“The International Organization of Migration (IOM) came to the camp in Nepal and explained the process for us to leave the country and there was a chance for us to leave and go to one of seven different countries,” he said. “They also told us just because you pick a place it doesn’t necessarily mean you’ll be accepted there or not, but the maximum number of spot allowances was in the United States. There was also Australia, Canada, Netherlands, New Zealand, Denmark and Norway. Almost 80,000 people resettled into the United States throughout all 50 states. There was only a maximum of a couple thousand in other countries to a minimum of 500.”
Dilli tried to go back home to Bhutan, but couldn’t. India was between Nepal and Bhutan and he couldn’t get through India. India implemented laws that put people in jail and the language barrier did not help them. At that point they lost hope in returning home, but it was also at that time the IOM gave them the option to resettle somewhere and start a new life.
“If you want to go you have to fill out the application, but not everyone does there are still around 10,000 to 15,000 people that are still there in the camps. It was a long process for the application,” he said. “It takes about one year to four years for the process. We fill out the application, they study the file and if there are not any issues like a political background or terrorism, or even being a public servant, they screen them and ask them a lot of questions.”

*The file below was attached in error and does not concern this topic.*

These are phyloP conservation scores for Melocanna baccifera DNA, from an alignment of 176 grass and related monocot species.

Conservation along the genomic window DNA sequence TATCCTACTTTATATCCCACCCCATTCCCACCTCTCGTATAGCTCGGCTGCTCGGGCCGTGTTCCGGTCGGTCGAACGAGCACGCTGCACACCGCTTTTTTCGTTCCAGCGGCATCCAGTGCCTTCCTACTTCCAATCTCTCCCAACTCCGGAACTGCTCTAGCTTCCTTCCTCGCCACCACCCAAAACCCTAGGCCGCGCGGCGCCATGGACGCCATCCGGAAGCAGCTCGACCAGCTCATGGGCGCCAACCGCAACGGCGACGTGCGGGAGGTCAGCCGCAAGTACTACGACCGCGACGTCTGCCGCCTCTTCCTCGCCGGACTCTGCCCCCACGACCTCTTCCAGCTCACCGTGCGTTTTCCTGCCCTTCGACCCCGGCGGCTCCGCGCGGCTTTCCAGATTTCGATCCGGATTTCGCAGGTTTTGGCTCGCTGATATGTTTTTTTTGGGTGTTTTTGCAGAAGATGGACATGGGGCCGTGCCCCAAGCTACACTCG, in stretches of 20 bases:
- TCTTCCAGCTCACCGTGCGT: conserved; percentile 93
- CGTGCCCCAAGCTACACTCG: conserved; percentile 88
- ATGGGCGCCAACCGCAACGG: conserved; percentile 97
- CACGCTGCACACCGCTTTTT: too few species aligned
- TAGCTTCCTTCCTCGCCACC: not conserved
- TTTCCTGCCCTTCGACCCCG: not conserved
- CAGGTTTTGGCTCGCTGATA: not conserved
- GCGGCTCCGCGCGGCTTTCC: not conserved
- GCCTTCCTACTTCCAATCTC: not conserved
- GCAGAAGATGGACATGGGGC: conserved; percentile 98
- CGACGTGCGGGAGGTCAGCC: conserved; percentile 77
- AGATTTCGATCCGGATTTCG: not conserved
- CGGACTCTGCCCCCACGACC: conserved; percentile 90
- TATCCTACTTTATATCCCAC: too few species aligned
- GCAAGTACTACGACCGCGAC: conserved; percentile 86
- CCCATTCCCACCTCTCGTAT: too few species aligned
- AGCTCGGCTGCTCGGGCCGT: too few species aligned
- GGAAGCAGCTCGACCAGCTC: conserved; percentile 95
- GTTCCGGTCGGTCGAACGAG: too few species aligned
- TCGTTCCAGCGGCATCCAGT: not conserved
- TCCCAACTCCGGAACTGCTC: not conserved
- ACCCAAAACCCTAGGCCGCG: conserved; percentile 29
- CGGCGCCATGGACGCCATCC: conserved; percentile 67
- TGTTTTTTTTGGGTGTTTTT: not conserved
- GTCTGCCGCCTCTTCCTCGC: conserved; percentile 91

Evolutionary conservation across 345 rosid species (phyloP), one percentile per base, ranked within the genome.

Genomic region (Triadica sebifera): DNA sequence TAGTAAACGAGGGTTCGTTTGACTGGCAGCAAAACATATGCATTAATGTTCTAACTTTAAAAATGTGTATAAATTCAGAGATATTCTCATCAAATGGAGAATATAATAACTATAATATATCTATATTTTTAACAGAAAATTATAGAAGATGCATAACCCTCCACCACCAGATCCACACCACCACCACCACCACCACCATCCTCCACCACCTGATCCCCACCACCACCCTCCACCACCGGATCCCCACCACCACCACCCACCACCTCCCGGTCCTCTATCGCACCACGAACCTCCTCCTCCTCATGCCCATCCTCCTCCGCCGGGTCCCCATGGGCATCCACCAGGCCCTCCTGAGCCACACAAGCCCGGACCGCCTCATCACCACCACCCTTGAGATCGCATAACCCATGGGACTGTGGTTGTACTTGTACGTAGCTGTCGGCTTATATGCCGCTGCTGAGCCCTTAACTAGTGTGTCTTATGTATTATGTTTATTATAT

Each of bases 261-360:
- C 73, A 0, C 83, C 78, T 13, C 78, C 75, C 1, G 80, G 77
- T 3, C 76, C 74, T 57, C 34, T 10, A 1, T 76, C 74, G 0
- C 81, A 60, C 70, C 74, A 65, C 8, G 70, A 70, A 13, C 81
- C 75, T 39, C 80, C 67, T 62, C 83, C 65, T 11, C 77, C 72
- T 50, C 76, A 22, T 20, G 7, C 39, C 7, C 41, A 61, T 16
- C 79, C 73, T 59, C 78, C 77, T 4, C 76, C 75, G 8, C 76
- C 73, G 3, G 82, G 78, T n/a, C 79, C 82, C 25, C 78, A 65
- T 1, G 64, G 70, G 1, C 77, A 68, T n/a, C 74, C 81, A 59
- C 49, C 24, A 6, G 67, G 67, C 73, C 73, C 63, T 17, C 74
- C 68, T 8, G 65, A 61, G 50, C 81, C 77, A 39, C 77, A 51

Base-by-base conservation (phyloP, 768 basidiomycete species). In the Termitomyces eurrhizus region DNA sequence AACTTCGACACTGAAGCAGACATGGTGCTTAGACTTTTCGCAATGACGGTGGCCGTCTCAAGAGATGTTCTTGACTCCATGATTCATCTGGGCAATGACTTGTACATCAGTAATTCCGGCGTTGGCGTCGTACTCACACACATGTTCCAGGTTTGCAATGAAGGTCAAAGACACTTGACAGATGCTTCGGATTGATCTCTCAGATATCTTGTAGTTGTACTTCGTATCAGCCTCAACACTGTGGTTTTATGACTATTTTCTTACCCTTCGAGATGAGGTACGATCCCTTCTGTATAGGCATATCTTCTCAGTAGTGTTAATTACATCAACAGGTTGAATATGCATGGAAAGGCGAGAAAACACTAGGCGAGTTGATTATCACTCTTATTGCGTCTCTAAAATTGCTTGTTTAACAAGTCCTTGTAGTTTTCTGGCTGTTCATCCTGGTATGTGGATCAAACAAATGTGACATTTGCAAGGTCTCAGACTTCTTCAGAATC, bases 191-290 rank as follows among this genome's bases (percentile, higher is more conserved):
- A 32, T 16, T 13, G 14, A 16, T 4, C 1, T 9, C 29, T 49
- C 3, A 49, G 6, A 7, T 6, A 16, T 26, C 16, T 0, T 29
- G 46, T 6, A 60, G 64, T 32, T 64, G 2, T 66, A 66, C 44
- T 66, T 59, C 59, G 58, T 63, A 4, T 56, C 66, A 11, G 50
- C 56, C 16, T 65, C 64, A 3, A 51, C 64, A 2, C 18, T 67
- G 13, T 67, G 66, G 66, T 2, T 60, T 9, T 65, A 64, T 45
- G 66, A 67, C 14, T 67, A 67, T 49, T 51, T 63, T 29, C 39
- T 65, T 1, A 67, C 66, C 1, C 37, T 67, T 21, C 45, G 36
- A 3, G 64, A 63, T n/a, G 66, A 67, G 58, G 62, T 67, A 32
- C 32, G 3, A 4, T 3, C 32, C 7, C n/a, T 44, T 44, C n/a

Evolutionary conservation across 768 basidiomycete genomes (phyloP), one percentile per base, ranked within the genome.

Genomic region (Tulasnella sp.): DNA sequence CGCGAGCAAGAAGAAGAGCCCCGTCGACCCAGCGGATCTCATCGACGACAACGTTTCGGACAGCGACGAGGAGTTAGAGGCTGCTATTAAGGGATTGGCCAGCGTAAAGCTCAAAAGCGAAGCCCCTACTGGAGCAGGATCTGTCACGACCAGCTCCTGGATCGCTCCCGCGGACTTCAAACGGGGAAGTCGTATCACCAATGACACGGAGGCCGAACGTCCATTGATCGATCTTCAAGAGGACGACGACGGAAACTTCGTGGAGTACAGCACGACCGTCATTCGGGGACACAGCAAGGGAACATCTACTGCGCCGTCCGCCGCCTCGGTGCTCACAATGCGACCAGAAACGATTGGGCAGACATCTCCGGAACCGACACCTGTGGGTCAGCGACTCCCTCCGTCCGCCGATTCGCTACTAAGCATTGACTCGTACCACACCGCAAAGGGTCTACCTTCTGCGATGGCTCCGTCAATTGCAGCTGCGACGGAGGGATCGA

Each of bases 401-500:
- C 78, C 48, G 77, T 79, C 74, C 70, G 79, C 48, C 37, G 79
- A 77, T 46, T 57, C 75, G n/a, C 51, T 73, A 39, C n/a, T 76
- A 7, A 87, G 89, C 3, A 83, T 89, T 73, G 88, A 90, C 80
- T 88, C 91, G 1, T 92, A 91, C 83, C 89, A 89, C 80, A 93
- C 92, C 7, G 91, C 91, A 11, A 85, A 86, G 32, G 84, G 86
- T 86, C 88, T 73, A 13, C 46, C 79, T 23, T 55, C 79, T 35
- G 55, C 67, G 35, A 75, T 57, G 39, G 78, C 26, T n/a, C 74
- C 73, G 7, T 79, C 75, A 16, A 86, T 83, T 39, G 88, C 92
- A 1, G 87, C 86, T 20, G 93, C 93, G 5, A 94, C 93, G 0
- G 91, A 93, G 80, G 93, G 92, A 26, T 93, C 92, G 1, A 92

“They do interviews, the first interview they ask why we left the country and why we want to go to America. They take your picture and you continue you on to five or six more interviews. We then have meetings with the Department of Homeland Security. After that they send out our name in the United States to see if our name matches anyone’s name in terrorism. We go through a medical screening process, mostly they screen for tuberculosis and if they don’t find anything they send our information to travel document officers.”
After they go through the checklists and all the interviews, refugees are mandated to go to a three day, eight hour a day orientation before they arrive at the airport for their flights. Dilli’s relocation took almost three years to process and screen. After the flight he came to Erie to begin his new life.
Dilli has a son who he immediately enrolled in McKinley Elementary school.